Key Findings from the Migrant Survey -
2009 Migrants Survey (Pilot)
Immigration Survey Monitoring Programme
The key findings from the 2009 Migrants Survey (Pilot) paint a generally positive picture of migrant settlement in New Zealand. The results reinforce several trends that have emerged from earlier studies as well as illuminating several important aspects of migrants' settlement experiences.
The results show migrants bring skills and experience that allow them to connect in the labour market. There was a high rate of employment among respondents, and a good match between respondents' jobs and their skills and qualifications across most categories. However, the skill match was less positive for Family Partner Category migrants. Overall, migrants had a high degree of satisfaction with jobs and life in New Zealand, and most saw New Zealand as a safe and welcoming country.
This report also demonstrates the links between study, work, and permanent residence in New Zealand, with many temporary workers and students planning to live in New Zealand long term. The findings signal respondents' high level of commitment to New Zealand, with a large proportion of respondents planning to make New Zealand their permanent home and many wanting to gain citizenship.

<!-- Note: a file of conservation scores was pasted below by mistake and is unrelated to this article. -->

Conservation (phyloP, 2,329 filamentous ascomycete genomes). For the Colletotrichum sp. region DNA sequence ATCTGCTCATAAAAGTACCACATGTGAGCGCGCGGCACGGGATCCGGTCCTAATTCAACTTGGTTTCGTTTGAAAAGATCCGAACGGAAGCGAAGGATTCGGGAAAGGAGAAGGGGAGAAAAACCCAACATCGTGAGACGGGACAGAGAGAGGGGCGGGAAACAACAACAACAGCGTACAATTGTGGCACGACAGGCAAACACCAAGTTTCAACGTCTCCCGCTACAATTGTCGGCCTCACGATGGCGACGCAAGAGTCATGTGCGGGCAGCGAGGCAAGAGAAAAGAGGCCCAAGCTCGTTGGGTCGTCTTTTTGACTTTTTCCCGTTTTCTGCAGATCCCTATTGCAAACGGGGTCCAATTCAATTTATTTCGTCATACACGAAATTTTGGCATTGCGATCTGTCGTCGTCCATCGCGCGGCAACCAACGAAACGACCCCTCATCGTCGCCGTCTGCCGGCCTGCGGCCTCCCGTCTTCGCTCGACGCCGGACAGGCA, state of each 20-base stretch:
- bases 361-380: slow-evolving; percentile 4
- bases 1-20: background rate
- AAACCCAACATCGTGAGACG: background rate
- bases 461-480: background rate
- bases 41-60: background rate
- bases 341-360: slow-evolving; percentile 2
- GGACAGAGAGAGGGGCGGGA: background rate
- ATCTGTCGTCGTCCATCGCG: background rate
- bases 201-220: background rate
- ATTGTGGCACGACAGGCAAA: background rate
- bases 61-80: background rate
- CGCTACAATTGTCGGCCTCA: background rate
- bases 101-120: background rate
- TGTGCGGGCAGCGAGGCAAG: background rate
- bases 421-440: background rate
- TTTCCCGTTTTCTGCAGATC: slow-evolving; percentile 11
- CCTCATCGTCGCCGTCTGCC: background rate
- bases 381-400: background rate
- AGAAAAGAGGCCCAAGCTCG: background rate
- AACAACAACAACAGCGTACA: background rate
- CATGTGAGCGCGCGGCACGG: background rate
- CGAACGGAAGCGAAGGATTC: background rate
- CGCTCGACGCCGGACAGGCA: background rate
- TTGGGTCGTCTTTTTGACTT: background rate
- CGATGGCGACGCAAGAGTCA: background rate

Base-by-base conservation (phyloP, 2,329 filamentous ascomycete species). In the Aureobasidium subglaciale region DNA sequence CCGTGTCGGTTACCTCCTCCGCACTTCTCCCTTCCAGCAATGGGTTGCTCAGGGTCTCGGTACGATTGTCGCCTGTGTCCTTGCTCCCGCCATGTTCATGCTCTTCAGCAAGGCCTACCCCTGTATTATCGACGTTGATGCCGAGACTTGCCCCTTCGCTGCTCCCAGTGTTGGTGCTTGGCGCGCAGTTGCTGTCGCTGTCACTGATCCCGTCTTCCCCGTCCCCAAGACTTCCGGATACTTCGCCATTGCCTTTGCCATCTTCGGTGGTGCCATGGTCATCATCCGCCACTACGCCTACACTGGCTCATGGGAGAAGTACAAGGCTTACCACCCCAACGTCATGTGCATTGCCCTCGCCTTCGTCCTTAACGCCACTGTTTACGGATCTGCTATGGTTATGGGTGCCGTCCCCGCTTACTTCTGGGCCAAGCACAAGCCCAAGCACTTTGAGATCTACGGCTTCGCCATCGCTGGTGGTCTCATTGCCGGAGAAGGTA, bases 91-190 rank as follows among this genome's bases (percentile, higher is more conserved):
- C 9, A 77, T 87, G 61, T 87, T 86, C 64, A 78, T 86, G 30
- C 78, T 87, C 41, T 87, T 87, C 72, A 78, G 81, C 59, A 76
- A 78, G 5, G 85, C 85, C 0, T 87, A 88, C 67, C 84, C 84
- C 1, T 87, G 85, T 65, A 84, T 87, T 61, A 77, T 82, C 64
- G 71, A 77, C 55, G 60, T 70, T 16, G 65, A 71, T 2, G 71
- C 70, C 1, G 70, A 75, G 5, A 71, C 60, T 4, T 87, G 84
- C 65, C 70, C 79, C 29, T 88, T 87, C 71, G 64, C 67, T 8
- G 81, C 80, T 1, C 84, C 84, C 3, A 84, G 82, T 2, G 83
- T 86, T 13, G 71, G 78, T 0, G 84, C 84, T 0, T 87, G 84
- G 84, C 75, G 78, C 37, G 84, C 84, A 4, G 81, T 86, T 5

This report shows migrants find New Zealand's environment, safety from crime, and quality of education better than they had expected, and over half found New Zealand was more welcoming than they thought it would be. Some migrants find the cost of living high in New Zealand, although previous research has shown migrant incomes to improve over time. Other migrants find some aspects of life in New Zealand worse than they had expected. This may reflect the quality of information migrants obtain about New Zealand before arriving or highlight the difficulties of adjusting to life in a new country